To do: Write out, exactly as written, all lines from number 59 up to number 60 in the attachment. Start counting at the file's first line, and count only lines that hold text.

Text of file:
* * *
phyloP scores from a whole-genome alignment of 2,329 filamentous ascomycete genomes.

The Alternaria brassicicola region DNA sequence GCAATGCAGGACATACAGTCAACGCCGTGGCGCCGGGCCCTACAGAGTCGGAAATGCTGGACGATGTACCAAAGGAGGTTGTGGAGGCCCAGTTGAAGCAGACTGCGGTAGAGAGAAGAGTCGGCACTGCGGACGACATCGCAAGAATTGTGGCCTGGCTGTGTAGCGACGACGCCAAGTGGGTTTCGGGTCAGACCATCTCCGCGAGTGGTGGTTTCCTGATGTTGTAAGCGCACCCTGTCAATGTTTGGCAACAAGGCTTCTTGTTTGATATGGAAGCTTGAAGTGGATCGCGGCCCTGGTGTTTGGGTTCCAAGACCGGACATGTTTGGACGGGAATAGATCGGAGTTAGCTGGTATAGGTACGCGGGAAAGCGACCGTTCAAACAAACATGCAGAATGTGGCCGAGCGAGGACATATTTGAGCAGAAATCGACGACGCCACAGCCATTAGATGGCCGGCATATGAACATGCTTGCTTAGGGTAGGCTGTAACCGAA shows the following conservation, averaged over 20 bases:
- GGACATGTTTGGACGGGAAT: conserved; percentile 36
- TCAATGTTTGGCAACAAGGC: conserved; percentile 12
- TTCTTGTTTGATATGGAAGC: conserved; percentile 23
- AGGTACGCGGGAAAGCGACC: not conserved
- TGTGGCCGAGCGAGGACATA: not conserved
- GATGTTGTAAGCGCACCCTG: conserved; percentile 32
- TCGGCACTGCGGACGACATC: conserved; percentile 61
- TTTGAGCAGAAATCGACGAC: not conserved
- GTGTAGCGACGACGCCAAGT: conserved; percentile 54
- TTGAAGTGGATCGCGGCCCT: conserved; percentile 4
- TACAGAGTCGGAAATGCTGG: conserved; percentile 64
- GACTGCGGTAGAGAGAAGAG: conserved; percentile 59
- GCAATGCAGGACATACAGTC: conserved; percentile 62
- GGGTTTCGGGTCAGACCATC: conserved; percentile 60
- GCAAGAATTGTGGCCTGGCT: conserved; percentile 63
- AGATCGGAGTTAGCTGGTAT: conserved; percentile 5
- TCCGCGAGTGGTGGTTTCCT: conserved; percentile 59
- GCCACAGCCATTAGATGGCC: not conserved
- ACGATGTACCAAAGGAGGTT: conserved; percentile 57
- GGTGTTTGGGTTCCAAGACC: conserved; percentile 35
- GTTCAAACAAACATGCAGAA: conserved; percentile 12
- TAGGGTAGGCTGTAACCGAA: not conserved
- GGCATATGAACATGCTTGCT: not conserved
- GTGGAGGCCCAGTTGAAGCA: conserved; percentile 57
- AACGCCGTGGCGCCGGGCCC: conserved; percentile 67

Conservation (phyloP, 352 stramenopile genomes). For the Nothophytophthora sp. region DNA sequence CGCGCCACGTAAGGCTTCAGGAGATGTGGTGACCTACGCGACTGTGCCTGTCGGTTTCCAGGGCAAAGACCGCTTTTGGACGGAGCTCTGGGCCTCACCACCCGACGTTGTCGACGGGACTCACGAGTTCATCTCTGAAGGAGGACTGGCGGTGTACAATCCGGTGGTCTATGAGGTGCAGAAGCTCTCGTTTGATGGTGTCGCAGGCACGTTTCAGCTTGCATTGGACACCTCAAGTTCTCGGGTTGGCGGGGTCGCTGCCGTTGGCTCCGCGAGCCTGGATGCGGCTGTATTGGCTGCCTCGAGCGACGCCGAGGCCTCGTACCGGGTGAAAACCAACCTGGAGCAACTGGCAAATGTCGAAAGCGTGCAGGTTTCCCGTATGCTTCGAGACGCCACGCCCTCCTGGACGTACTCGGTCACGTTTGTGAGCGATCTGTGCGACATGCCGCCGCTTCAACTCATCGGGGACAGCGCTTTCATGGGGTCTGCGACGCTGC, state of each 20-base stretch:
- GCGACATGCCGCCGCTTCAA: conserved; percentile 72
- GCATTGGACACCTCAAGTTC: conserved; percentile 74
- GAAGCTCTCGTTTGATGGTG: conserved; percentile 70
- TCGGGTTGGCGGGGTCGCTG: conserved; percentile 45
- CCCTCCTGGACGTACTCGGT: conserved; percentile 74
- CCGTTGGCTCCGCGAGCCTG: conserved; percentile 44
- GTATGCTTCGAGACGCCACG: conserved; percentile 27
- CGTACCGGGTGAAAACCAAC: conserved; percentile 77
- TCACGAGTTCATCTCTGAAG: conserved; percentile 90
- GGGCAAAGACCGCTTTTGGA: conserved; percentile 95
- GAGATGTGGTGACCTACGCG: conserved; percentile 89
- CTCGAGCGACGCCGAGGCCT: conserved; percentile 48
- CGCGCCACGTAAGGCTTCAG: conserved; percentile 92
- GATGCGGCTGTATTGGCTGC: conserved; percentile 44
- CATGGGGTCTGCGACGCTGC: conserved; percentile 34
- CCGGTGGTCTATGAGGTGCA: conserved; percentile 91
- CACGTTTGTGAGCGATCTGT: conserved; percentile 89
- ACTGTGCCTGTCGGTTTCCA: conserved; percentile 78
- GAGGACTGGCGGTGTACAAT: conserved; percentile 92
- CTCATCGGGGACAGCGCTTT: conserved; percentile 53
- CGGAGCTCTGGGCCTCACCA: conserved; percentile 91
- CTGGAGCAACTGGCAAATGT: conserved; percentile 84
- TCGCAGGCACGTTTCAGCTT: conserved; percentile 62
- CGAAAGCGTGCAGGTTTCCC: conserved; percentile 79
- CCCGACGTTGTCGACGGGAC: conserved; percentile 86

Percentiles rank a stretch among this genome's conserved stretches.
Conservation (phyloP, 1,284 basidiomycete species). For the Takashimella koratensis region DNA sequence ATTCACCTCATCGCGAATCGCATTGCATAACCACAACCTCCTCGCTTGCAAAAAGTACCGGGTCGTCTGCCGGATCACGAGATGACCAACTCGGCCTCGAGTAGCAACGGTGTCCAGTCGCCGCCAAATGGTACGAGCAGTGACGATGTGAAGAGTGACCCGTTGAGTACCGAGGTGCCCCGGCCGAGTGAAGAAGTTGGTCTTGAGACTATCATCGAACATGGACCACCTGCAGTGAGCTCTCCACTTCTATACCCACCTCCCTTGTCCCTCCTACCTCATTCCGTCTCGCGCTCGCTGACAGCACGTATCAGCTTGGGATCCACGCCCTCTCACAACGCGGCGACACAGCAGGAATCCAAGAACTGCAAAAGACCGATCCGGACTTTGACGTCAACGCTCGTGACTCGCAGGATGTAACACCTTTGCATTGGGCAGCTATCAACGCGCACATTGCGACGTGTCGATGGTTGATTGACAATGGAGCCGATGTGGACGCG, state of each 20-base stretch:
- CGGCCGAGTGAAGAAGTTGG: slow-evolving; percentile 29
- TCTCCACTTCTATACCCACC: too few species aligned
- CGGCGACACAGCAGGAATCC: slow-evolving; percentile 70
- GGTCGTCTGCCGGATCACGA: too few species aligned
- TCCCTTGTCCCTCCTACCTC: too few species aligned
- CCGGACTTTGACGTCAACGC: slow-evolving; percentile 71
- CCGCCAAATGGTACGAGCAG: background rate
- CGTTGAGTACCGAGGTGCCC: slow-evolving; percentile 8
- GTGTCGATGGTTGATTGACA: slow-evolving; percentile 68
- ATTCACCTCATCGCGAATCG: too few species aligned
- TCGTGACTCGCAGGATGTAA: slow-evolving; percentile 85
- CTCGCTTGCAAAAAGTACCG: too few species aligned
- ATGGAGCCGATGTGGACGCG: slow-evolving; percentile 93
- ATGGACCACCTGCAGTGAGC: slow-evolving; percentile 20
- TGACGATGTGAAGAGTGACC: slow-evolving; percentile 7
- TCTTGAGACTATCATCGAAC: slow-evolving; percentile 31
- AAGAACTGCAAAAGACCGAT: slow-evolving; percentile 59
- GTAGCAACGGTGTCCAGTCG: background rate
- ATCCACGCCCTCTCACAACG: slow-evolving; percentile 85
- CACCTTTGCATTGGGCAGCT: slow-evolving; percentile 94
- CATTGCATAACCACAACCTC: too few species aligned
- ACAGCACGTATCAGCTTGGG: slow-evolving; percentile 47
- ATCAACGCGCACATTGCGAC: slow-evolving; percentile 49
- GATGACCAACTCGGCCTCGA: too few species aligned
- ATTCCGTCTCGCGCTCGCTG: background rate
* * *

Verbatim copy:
- GGTCGTCTGCCGGATCACGA: too few species aligned
- TCCCTTGTCCCTCCTACCTC: too few species aligned